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A rocket ship leaves the earth at a speed 0.9c. How much time does it take for the minute hand of a clock in the ship to make a complete revolution as measured by an observer on earth?

## A rocket ship leaves the earth at a speed 0.9c. How much time does it take for the minute hand of a clock in the ship to make a complete revolution as measured by an observer on earth?

nail salons use many volatile organic compounds . in a nail salon with an 8 foot (2.4) ceiling and an area of 500 ft2 (46.6m2) the ventilation rate is 1 air change per hour . a. A steady state concentration of acetone of 200 ug/m3 is measured in the salon what is the rate at ehice acetone is volatilized into the indoor air from the chemicals used in the salon ? Assume that acetone behaves conservativly, there is no acetone in the outdoor air, and the air in the salon is completely mixed . b. The owners of the salon want to purchase an air cleaning unit that causes the acetone to decay with first order kinetics. what first order rate constant would be required to reduce the steady state acetone concentration to 50 ug/m3 ?

## nail salons use many volatile organic compounds . in a nail salon with an 8 foot (2.4) ceiling and an area of 500 ft2 (46.6m2) the ventilation rate is 1 air change per hour . a. A steady state concentration of acetone of 200 ug/m3 is measured in the salon what is the rate at ehice acetone is volatilized into the indoor air from the chemicals used in the salon ? Assume that acetone behaves conservativly, there is no acetone in the outdoor air, and the air in the salon is completely mixed . b. The owners of the salon want to purchase an air cleaning unit that causes the acetone to decay with first order kinetics. what first order rate constant would be required to reduce the steady state acetone concentration to 50 ug/m3 ?

F7.10 The flame spread rate through porous solids increases with … Read More...
university physics young and freedman 13th edition-Chapter Summary Chapter 9

## university physics young and freedman 13th edition-Chapter Summary Chapter 9

Section 9.1 “Angular velocity,” of an object is its instantaneous … Read More...
Electric Field due to Point Charges 1a. Problem 21.39 b. Problem 21.40 2. Problem 21.38 3. Problem 21.41 Electric Field due to Continuous Distributions 4a. Problem 22.13 Hint: Solve for E(x>5.0m) to complete parts b, c, & d. b. Solve for E(x>5.0m) if the charge density isn’t uniform: λ(x) = C x2 5. Problem 22.20 Extra Credit: We have used point charges to calculate the electric field due to a ring of charge at locations above its center, and then integrated rings to calculate the on-axis electric field due to a disk of uniform charge. Integrate a stack of disks in order to calculate the electric field due to a uniform sphere of radius R and total charge Q, as measured at a distance r>R. Electric Field Lines 6a. Problem 21.13 b. Sketch electric field lines for the charge distribution in Problem 21.12. 7. Sketch the electric field lines emanating from: a. A uniform ring of charge, with radius R and total charge Q (granting a linear density λ=Q/2πR). b. A uniform disk of charge, with radius R and total charge Q (granting a surface density σ=Q/πR2). c. An infinite plane of charge, of uniform charge density σ.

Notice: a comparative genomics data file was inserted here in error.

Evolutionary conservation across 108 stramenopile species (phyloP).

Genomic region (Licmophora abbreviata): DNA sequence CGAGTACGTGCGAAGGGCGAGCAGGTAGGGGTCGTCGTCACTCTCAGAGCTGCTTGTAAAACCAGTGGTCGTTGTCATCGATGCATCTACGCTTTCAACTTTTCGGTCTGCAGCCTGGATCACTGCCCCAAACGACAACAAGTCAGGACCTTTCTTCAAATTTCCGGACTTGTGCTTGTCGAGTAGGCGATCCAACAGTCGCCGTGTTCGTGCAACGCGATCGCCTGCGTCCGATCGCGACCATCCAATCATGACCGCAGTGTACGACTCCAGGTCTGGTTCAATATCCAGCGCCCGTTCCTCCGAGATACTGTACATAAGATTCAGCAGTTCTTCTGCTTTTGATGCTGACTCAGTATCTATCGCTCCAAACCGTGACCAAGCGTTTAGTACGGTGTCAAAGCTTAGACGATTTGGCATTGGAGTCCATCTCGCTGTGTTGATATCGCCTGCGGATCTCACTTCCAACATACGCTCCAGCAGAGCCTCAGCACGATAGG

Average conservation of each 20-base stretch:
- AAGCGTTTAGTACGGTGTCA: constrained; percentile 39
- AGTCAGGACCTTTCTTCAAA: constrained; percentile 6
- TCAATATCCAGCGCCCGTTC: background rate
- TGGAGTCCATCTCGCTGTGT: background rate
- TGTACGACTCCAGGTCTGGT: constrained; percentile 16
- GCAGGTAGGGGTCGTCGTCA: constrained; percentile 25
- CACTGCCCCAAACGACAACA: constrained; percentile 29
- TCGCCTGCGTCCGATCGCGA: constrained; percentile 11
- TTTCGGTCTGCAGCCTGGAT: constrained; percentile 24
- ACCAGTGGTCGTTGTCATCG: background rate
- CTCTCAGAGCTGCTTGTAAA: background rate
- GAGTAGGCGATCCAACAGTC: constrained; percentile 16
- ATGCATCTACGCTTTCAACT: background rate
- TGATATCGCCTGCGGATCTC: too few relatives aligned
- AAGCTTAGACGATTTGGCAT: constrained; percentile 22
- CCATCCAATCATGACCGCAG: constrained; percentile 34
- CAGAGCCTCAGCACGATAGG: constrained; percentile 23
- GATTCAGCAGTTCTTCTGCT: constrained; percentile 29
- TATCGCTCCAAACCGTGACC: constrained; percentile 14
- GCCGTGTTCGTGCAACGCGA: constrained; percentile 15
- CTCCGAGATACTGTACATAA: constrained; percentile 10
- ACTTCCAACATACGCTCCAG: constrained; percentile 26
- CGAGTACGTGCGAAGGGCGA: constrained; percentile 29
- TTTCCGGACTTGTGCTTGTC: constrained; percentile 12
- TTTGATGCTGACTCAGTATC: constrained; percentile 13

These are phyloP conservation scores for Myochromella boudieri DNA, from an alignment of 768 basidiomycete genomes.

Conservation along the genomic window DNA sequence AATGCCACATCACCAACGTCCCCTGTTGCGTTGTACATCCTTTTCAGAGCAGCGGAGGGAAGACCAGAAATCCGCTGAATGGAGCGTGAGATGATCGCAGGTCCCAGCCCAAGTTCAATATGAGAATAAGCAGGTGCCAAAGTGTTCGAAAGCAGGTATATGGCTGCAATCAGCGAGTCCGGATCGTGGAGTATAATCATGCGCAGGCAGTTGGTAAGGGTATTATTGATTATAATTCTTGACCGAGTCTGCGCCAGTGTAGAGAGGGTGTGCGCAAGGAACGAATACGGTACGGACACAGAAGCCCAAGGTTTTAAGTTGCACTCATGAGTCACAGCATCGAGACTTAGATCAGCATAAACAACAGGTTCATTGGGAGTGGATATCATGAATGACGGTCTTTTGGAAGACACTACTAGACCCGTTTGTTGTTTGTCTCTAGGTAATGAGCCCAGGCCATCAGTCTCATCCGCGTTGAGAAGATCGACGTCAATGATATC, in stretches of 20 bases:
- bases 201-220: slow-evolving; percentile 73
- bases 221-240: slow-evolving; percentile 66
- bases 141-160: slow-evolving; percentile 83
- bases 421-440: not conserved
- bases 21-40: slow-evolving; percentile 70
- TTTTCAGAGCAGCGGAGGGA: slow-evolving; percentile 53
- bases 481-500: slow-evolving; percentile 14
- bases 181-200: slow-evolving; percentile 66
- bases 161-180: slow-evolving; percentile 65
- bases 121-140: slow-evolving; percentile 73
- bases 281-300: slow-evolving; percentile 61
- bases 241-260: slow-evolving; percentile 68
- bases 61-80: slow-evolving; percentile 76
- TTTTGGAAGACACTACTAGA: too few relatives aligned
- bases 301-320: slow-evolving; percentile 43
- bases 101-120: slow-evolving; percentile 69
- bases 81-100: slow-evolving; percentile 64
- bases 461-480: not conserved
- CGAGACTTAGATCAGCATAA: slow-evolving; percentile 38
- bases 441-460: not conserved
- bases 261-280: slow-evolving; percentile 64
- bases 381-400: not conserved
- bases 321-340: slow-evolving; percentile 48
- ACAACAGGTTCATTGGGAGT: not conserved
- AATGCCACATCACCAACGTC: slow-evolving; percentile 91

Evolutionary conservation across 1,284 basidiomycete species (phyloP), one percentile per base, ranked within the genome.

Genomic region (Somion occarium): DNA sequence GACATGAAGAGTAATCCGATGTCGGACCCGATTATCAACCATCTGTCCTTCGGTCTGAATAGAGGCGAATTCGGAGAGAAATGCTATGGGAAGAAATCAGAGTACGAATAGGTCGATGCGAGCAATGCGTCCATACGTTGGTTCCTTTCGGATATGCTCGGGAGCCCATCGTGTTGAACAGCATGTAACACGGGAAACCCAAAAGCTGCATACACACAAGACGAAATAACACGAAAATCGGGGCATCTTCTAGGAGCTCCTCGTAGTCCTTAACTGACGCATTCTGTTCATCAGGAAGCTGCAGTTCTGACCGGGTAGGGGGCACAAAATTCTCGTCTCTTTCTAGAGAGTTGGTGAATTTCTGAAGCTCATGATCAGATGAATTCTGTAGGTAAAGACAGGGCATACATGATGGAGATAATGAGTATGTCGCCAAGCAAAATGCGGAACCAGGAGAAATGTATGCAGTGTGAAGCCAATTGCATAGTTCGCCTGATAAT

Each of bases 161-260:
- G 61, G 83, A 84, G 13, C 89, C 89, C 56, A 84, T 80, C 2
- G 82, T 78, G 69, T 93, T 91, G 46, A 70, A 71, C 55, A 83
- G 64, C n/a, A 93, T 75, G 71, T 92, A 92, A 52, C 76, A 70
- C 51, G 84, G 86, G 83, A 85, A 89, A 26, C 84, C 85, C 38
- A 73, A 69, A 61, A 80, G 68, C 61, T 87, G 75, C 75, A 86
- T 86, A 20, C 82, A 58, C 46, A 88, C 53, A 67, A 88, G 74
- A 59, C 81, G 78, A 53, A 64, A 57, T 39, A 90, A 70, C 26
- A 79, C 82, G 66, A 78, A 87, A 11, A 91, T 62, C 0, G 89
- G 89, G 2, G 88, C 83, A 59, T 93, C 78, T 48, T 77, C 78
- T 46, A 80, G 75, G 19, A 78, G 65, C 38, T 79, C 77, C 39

## Electric Field due to Point Charges 1a. Problem 21.39 b. Problem 21.40 2. Problem 21.38 3. Problem 21.41 Electric Field due to Continuous Distributions 4a. Problem 22.13 Hint: Solve for E(x>5.0m) to complete parts b, c, & d. b. Solve for E(x>5.0m) if the charge density isn’t uniform: λ(x) = C x2 5. Problem 22.20 Extra Credit: We have used point charges to calculate the electric field due to a ring of charge at locations above its center, and then integrated rings to calculate the on-axis electric field due to a disk of uniform charge. Integrate a stack of disks in order to calculate the electric field due to a uniform sphere of radius R and total charge Q, as measured at a distance r>R. Electric Field Lines 6a. Problem 21.13 b. Sketch electric field lines for the charge distribution in Problem 21.12. 7. Sketch the electric field lines emanating from: a. A uniform ring of charge, with radius R and total charge Q (granting a linear density λ=Q/2πR). b. A uniform disk of charge, with radius R and total charge Q (granting a surface density σ=Q/πR2). c. An infinite plane of charge, of uniform charge density σ.

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What would the pressure in kN/m2 be if the equivalent head is measured as 400mm of (a) mercury (sp gr 13.6) (b) water (c) oil specific weight 7.9 kN/m3 (d) a liquid of density 520 kg/m3?

## What would the pressure in kN/m2 be if the equivalent head is measured as 400mm of (a) mercury (sp gr 13.6) (b) water (c) oil specific weight 7.9 kN/m3 (d) a liquid of density 520 kg/m3?

Ethical Relativism claims there is an objective, overarching, ethical theory by which all ethical theories can be measured. Answers: True False

## Ethical Relativism claims there is an objective, overarching, ethical theory by which all ethical theories can be measured. Answers: True False